In any season, I’m really interested in new works and premieres,” says Lawrence Cherney, Artistic Director of Toronto’s Soundstreams. It goes along with the organization’s mandate, but for the 2018–19 season, there’s a little older new music in the mix.
Two of the season’s concerts revolve around works by Pulitzer Prize-winning American composer Steve Reich, pieces that premiered in the 1970s and 1980s. With Soundstreams’ emphasis on the new, the older pieces provide a link to the roots of modern music as a context for new compositions. “They never come out of nowhere,” Cherney notes. Reich is a contemporary of Phillip Glass, and likewise considered an icon of minimal music. “There are certain works that are milestones,” Cherney says, “like Reich’s.”
Six 6-foot grand pianos, in close proximity on stage. It’s riveting visually as well as audibly, and that’s the idea of Six Pianos, the season opener. The program is anchored by Steve Reich’s seminal piece of the same name. Six Pianos had its premiere in 1973, a kind of grandfather to a newly commissioned piece for multiple pianos by Canadian composer André Ristic that will premiere that evening. Works by John Cage, Lutosławski, Alexina Louie, and Colin McPhee — all of them involving more than one piano — will also be on the program. “It’s an excuse to showcase some pretty interesting repertoire,” Cherney says. The list of pianists and percussionists includes Russell Hartenberger, Greg Oh, Stephanie Chua, Ryan Scott, and Midori Koga.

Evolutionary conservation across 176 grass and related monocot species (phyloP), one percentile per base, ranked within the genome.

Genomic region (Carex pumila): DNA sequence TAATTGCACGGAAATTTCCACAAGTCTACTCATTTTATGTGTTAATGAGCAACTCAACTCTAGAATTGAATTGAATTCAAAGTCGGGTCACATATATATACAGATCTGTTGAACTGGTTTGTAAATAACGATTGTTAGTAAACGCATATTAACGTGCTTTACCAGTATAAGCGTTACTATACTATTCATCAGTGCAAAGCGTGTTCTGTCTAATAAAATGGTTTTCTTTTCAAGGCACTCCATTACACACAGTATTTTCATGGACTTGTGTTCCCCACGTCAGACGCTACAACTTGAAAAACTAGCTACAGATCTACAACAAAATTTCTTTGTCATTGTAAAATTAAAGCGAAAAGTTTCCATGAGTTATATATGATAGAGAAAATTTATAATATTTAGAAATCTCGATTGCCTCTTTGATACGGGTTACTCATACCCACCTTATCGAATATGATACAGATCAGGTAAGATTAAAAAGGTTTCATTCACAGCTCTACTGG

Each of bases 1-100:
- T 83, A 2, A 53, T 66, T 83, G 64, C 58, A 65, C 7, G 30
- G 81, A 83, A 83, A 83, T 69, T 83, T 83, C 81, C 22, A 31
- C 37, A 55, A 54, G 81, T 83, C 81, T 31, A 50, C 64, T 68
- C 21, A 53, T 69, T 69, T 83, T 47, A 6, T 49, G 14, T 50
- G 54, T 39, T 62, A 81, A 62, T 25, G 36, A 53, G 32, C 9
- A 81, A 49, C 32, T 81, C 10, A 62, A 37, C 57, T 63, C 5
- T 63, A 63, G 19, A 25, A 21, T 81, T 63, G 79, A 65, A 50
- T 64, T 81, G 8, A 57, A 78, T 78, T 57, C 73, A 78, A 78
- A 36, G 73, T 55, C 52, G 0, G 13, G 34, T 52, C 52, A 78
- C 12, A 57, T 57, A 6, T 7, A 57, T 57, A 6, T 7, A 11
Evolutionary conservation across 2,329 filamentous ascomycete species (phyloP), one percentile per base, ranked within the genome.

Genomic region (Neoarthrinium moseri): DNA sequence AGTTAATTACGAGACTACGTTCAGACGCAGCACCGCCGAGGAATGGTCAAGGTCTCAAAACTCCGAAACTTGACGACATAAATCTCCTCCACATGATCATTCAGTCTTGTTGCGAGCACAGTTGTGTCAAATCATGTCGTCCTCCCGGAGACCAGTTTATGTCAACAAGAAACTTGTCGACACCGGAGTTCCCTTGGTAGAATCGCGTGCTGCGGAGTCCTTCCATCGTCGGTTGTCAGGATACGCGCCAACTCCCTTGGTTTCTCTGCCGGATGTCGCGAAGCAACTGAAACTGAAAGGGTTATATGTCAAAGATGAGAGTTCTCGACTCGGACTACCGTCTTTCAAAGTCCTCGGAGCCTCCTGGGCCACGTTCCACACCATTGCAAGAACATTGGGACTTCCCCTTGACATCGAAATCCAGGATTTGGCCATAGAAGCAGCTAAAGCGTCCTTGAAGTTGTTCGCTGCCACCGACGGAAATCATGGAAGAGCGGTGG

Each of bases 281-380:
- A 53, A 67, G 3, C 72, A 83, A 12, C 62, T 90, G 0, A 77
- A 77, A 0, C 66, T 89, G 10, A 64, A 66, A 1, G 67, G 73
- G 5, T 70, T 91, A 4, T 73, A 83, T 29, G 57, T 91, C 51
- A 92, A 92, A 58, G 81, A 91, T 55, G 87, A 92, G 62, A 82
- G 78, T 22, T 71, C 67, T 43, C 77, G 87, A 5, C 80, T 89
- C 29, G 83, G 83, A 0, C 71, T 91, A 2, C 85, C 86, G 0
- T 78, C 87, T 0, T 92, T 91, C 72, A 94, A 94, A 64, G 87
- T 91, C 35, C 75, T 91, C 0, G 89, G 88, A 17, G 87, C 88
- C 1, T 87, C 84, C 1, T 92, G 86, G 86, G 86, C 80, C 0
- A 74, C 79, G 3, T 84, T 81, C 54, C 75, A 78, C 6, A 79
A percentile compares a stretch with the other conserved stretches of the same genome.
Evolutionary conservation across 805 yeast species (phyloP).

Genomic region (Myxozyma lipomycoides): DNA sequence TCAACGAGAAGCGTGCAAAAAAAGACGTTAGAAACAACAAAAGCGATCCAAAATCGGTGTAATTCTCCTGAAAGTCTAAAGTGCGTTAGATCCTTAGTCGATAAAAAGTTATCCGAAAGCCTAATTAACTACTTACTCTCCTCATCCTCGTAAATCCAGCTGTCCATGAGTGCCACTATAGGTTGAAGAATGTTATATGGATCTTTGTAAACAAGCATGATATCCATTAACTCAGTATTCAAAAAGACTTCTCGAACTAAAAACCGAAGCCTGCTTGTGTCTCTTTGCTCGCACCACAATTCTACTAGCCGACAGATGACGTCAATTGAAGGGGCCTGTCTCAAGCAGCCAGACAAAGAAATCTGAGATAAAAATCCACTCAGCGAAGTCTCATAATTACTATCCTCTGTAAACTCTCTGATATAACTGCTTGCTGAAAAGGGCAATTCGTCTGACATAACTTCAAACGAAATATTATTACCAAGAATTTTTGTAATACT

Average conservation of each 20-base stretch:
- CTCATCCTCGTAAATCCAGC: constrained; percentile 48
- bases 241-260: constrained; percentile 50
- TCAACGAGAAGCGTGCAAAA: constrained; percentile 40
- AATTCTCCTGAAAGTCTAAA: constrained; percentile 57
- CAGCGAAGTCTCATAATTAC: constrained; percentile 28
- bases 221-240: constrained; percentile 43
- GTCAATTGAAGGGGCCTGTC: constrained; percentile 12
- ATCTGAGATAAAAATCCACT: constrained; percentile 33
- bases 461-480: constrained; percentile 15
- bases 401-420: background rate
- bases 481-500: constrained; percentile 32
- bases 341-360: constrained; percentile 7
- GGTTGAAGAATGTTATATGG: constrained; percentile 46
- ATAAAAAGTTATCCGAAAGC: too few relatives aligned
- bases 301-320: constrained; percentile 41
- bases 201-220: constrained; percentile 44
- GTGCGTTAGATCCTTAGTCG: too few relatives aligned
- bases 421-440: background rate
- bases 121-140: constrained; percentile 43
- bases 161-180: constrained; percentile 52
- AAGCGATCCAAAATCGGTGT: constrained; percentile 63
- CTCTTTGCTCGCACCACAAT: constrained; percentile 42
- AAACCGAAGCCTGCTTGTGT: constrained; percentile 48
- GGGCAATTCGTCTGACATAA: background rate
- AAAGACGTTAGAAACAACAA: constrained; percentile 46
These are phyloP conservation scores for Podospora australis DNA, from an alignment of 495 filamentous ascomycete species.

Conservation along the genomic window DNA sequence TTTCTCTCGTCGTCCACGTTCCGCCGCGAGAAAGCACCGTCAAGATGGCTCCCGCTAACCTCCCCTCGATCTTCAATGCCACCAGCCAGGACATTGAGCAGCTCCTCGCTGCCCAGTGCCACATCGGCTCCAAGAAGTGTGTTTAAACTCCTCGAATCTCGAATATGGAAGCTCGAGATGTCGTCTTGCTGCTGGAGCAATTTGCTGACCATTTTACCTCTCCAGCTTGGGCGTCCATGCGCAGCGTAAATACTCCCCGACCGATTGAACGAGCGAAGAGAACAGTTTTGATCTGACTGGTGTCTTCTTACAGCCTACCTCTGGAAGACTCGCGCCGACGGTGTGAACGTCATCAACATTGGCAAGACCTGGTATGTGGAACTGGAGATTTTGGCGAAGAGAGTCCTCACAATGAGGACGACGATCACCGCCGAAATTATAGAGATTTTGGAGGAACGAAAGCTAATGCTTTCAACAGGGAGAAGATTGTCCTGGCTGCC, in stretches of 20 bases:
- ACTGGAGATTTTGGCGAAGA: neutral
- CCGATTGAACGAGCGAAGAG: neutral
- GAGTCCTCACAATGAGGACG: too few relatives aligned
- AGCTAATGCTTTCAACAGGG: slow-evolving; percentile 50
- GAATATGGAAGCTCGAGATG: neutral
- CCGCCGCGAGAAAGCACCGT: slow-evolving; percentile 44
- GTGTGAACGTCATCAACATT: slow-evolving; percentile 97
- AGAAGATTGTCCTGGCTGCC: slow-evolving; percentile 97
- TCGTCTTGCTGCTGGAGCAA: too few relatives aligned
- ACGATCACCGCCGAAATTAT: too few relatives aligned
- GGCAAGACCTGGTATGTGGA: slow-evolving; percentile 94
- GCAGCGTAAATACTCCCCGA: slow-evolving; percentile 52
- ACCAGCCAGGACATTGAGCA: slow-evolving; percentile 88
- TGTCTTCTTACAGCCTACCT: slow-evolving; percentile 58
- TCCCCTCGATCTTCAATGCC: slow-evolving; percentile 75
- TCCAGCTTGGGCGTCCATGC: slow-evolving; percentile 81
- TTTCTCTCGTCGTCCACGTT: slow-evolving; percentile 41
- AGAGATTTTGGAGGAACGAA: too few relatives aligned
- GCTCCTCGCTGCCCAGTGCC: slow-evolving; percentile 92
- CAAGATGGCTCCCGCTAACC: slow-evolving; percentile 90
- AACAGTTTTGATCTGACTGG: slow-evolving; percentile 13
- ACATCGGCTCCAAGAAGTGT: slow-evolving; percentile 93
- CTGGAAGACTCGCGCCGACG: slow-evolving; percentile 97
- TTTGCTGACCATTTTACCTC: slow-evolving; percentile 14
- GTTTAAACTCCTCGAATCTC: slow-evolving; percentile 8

Steve Reich’s Different Trains, a piece for string quartet and tape, serves as the keystone in a program of the same name in February 2019, as performed by the Rolston String Quartet. “They’re rising stars,” says Cherney. The young ensemble was recently awarded the Cleveland Quartet Award for the 2018–19 and 2019–20 seasons, and is currently the Yale School of Music’s fellowship quartet-in-residence. Different Trains will be performed alongside the Toronto premiere of a video by Spanish filmmaker Beatriz Caravaggio. Works by Canadians Zosha Di Castri and R. Murray Schafer will complete the program.
Over its history, Soundstreams has brought many of the world’s prominent chamber choirs to Toronto, and next season marks the return of The Latvian Radio Choir in November. Noted for their precise choral technique, the choir will perform Rachmaninov and other Russian works, along with new repertoire. As with any of the choral groups Soundstreams has presented in the past, Cherney had a stipulation. “I invite them on the condition that they premiere or sing a new Canadian work,” he says. “No one has ever said no.” In fact, he reports that some of the international choral conductors have taken Canadian works back home with them to tour. This year, the Choir will perform new compositions by Canadians Omar Daniel and Gabriel Dharmoo.